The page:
The concept of protecting the reputations of officers whose misdeeds resulted in the monetary settlements was bad enough. Even worse was the fact that the clauses promoted the secrecy that allowed corruption and abuse in the department to flourish.
The city was urged by many to abandon the practice of using non-disparagement agreements as antithetical to the goal of restoring public trust in the BPD.
It refused to do so, but in July the United States Court of Appeals for the Fourth Circuit spoke with authority, striking down the use of the clauses by the city as unenforceable waivers of victims’ First Amendment rights.
According to City Solicitor Andre Davis, the city already had revised its non-disparagement policy by the time the court issued its opinion. He claimed that the new policy did not violate victims’ rights. The ACLU, one of the parties to the lawsuit against the city, disagreed, portending the possibility of more litigation.
Twelve members of the council responded by co-sponsoring Bill 19-0409 to put the issue to rest once and for all.
The bill became law, but Young and Davis had other ideas.
Young stated that he will not abide by the law on Davis’ advice.
Davis contends the ordinance violates state and city law based primarily on two arguments. The first is that the Council lacks the power to interfere with the operation of the BPD, a state agency.
This argument is absurd. The ordinance places a condition on the expenditure of city funds used to settle claims that has no effect on the operation of the department itself. The decision to use such funds to settle claims against the BPD rests with the city, not the BPD.
Suffice it to say that curtailing the right of a victim of police misconduct to speak freely about the misconduct is not a law enforcement matter committed by state law to the sole discretion of the Police Commissioner.
The second argument is that the ordinance intrudes upon the sole authority given to the city solicitor over the “preparation and trial” of lawsuits to which the city is a party.
The gigantic flaw in that argument is that, while the solicitor controls how legal proceedings are conducted, he has absolutely no authority to approve the payment of city money to settle a suit.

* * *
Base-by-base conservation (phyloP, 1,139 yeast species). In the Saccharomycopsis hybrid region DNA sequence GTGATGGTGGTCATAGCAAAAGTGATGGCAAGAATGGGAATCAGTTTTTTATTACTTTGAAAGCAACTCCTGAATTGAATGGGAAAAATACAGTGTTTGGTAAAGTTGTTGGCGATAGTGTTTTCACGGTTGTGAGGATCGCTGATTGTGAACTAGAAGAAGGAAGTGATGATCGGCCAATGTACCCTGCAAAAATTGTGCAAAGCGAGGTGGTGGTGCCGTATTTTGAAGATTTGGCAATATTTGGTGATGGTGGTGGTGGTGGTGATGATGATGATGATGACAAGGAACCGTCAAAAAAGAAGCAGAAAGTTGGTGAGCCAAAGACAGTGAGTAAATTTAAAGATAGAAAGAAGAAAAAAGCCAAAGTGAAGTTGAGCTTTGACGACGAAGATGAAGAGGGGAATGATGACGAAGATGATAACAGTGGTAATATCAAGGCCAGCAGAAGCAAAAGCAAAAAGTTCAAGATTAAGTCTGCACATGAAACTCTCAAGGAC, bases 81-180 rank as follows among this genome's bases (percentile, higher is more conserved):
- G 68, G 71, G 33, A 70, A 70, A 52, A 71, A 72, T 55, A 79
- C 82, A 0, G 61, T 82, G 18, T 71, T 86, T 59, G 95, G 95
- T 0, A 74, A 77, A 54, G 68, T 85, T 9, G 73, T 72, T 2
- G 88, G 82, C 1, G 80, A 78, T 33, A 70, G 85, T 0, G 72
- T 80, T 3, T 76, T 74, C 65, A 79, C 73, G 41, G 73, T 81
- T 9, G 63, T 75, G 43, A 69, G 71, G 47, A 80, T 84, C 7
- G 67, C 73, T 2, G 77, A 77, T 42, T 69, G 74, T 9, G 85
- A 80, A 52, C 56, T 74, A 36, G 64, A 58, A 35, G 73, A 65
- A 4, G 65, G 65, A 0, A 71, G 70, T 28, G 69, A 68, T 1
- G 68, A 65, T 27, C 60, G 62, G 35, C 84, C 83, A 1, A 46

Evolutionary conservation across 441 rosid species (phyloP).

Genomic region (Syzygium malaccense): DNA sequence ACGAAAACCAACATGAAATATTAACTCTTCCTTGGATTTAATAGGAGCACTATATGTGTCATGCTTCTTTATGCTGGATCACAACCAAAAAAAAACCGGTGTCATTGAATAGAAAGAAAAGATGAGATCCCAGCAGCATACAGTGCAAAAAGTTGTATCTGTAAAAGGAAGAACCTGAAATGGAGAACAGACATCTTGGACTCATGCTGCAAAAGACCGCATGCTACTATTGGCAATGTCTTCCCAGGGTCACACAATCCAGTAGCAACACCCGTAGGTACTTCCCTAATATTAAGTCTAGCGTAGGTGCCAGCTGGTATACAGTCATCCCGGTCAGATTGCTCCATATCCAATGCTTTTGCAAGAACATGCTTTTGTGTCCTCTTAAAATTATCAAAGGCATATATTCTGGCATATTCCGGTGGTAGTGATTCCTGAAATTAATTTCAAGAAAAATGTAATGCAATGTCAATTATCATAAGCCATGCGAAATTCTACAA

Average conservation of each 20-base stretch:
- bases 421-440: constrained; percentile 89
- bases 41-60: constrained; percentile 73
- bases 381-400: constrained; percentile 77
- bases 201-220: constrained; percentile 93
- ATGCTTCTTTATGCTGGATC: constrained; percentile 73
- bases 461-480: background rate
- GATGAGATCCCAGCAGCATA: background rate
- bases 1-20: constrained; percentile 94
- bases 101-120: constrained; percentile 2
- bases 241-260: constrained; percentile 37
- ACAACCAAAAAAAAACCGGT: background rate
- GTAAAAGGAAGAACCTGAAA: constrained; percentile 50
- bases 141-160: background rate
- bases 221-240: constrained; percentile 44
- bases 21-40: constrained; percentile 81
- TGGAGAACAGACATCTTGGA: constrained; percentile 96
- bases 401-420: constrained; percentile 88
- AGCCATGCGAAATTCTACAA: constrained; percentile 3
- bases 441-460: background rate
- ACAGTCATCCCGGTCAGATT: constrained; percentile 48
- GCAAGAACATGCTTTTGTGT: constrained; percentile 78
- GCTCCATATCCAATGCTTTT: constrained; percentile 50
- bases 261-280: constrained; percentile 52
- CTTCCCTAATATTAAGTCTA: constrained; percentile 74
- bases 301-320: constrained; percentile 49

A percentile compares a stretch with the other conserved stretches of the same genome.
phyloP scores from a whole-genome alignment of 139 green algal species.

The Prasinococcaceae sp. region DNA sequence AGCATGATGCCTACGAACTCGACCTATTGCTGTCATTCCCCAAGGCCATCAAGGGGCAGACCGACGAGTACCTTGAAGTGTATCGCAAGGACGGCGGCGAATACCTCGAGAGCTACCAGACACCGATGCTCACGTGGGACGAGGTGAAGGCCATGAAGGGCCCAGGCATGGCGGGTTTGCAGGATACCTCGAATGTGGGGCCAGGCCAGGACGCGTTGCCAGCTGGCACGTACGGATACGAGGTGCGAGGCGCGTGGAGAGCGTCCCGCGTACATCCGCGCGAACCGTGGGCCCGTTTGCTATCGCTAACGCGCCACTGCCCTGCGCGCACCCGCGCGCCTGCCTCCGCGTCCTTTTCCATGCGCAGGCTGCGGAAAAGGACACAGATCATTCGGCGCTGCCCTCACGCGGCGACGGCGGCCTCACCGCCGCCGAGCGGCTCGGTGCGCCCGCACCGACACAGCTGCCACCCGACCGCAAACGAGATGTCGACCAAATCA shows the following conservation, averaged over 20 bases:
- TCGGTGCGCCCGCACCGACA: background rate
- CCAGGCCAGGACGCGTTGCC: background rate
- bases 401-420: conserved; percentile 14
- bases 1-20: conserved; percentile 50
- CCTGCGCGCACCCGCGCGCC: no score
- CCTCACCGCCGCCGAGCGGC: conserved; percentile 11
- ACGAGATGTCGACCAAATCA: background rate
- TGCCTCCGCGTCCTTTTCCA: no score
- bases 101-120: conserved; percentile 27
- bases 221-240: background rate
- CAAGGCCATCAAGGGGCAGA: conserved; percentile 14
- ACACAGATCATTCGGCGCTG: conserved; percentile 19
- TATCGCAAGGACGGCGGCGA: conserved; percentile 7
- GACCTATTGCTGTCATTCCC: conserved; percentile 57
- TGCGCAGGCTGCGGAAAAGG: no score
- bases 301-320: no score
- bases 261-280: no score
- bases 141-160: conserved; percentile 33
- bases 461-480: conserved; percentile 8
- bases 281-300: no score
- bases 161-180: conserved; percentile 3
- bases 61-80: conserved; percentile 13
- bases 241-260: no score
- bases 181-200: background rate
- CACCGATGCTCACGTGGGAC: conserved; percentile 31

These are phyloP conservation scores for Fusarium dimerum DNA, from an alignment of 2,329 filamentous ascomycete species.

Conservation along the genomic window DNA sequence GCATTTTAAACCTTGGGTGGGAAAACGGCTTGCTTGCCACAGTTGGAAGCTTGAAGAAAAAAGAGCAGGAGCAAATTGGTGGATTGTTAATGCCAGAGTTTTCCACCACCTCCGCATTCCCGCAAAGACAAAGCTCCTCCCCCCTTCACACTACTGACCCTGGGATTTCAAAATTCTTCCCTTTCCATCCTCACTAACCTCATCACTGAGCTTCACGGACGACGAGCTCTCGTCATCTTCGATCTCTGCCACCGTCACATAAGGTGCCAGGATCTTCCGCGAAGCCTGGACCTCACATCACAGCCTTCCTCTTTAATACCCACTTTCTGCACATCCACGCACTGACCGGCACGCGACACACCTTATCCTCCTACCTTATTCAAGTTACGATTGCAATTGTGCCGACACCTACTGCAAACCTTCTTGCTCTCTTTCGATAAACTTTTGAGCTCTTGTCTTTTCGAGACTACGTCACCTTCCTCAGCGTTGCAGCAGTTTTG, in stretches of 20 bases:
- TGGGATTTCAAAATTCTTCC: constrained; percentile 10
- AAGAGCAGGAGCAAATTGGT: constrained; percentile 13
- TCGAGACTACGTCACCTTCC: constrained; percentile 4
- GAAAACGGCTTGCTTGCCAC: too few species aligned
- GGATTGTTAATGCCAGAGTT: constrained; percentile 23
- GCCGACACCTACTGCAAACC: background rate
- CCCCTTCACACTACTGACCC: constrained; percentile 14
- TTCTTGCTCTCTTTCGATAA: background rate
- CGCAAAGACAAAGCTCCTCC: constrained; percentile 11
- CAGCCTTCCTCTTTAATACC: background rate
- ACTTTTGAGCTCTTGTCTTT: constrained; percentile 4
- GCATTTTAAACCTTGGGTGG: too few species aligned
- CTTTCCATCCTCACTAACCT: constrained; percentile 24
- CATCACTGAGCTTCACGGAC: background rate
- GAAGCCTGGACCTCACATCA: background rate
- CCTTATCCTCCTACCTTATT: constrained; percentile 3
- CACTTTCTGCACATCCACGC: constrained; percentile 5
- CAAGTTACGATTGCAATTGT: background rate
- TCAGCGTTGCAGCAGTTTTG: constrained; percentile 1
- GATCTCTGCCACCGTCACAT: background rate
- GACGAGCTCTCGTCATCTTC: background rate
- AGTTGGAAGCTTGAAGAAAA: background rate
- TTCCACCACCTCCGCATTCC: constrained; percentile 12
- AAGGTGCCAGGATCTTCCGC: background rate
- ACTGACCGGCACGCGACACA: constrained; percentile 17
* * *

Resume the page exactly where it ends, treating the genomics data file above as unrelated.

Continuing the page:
The city charter confers that authority on the Board of Estimates and allows the City Council to place conditions on its exercise by legislation such as Bill 19-0409.
“Why would the mayor make that choice? The answer is that his judgment is dreadful.”
Further muddying the administration’s position on the matter were Young’s statements on the radio.
He confirmed that he didn’t plan to sign the bill banning gag orders, but also said he doesn’t like them. (“I don’t think nobody should have a gag order,” Young said, adding without explanation: “I’m in the process of fixing that right now.”)
“Lost ball in high grass”
Young chose to infuriate citizens and members of the Council by ignoring a law that enjoys broad public support. He did so to protect the city solicitor’s unfettered right to include non-disparagement clauses in settlement agreements – a prerogative that only the solicitor seems to care about.
Even if the solicitor’s legal arguments were stronger, why would Young make that choice? The answer is that his judgment is dreadful. Part of being a mayor is knowing which advice to accept, and which to reject.
Former state senator Harry McGuirk famously referred to then-gubernatorial candidate Harry Hughes as “a lost ball in high grass.” That description of Hughes, as it turned out, was not apt. The metaphor, however, does apply to Young.
At this critical juncture in its history, Baltimore needs someone who is more than at best “well meaning” or “just okay.” Young hasn’t lost his way as mayor; he never found it.
If that sounds harsh, so be it. Harking back to Young’s boxing ring idea, this is no time to be pulling punches; the stakes are far too high.
Baltimore cannot afford four more years with Jack Young as mayor, and the sooner people realize that the better.
DAVID A. PLYMYER retired as Anne Arundel County Attorney in 2014 after 31 years in the County Office of Law. He also served as a prosecutor in the Anne Arundel County State’s Attorney Office.
NOTE: Baltimore Brew is a party in the lawsuit that resulted in the Fourth Circuit Court of Appeals striking down Baltimore’s police “gag order” policy as unconstitutional.